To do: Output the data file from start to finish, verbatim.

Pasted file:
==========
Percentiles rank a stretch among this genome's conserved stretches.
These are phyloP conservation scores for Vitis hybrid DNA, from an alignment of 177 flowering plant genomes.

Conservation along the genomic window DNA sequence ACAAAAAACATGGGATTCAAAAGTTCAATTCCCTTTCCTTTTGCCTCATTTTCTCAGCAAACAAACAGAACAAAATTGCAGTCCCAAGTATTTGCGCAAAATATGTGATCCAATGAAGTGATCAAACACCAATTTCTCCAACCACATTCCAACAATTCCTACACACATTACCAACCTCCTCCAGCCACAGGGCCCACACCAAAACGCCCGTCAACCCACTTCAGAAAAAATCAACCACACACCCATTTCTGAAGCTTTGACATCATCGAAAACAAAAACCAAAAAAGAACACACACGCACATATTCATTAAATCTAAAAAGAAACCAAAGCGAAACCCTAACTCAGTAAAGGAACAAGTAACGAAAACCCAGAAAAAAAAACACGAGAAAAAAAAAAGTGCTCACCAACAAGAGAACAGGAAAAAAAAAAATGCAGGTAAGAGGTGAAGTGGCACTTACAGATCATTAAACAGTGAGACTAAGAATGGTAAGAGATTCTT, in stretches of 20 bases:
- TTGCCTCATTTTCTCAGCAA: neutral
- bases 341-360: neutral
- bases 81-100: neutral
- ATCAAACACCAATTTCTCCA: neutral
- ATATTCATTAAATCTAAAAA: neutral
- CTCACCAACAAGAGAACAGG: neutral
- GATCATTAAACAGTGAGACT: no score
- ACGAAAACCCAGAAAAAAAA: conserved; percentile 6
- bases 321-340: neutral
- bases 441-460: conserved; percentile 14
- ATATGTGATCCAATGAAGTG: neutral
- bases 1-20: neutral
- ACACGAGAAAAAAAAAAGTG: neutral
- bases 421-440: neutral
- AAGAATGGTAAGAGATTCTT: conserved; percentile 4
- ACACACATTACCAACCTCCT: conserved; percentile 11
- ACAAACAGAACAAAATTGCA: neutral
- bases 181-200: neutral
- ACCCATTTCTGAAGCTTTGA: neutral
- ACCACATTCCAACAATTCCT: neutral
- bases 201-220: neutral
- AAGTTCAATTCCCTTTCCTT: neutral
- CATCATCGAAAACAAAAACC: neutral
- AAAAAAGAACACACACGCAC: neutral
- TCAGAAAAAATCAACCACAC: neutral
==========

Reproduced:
Percentiles rank a stretch among this genome's conserved stretches.
These are phyloP conservation scores for Vitis hybrid DNA, from an alignment of 177 flowering plant genomes.

Conservation along the genomic window DNA sequence ACAAAAAACATGGGATTCAAAAGTTCAATTCCCTTTCCTTTTGCCTCATTTTCTCAGCAAACAAACAGAACAAAATTGCAGTCCCAAGTATTTGCGCAAAATATGTGATCCAATGAAGTGATCAAACACCAATTTCTCCAACCACATTCCAACAATTCCTACACACATTACCAACCTCCTCCAGCCACAGGGCCCACACCAAAACGCCCGTCAACCCACTTCAGAAAAAATCAACCACACACCCATTTCTGAAGCTTTGACATCATCGAAAACAAAAACCAAAAAAGAACACACACGCACATATTCATTAAATCTAAAAAGAAACCAAAGCGAAACCCTAACTCAGTAAAGGAACAAGTAACGAAAACCCAGAAAAAAAAACACGAGAAAAAAAAAAGTGCTCACCAACAAGAGAACAGGAAAAAAAAAAATGCAGGTAAGAGGTGAAGTGGCACTTACAGATCATTAAACAGTGAGACTAAGAATGGTAAGAGATTCTT, in stretches of 20 bases:
- TTGCCTCATTTTCTCAGCAA: neutral
- bases 341-360: neutral
- bases 81-100: neutral
- ATCAAACACCAATTTCTCCA: neutral
- ATATTCATTAAATCTAAAAA: neutral
- CTCACCAACAAGAGAACAGG: neutral
- GATCATTAAACAGTGAGACT: no score
- ACGAAAACCCAGAAAAAAAA: conserved; percentile 6
- bases 321-340: neutral
- bases 441-460: conserved; percentile 14
- ATATGTGATCCAATGAAGTG: neutral
- bases 1-20: neutral
- ACACGAGAAAAAAAAAAGTG: neutral
- bases 421-440: neutral
- AAGAATGGTAAGAGATTCTT: conserved; percentile 4
- ACACACATTACCAACCTCCT: conserved; percentile 11
- ACAAACAGAACAAAATTGCA: neutral
- bases 181-200: neutral
- ACCCATTTCTGAAGCTTTGA: neutral
- ACCACATTCCAACAATTCCT: neutral
- bases 201-220: neutral
- AAGTTCAATTCCCTTTCCTT: neutral
- CATCATCGAAAACAAAAACC: neutral
- AAAAAAGAACACACACGCAC: neutral
- TCAGAAAAAATCAACCACAC: neutral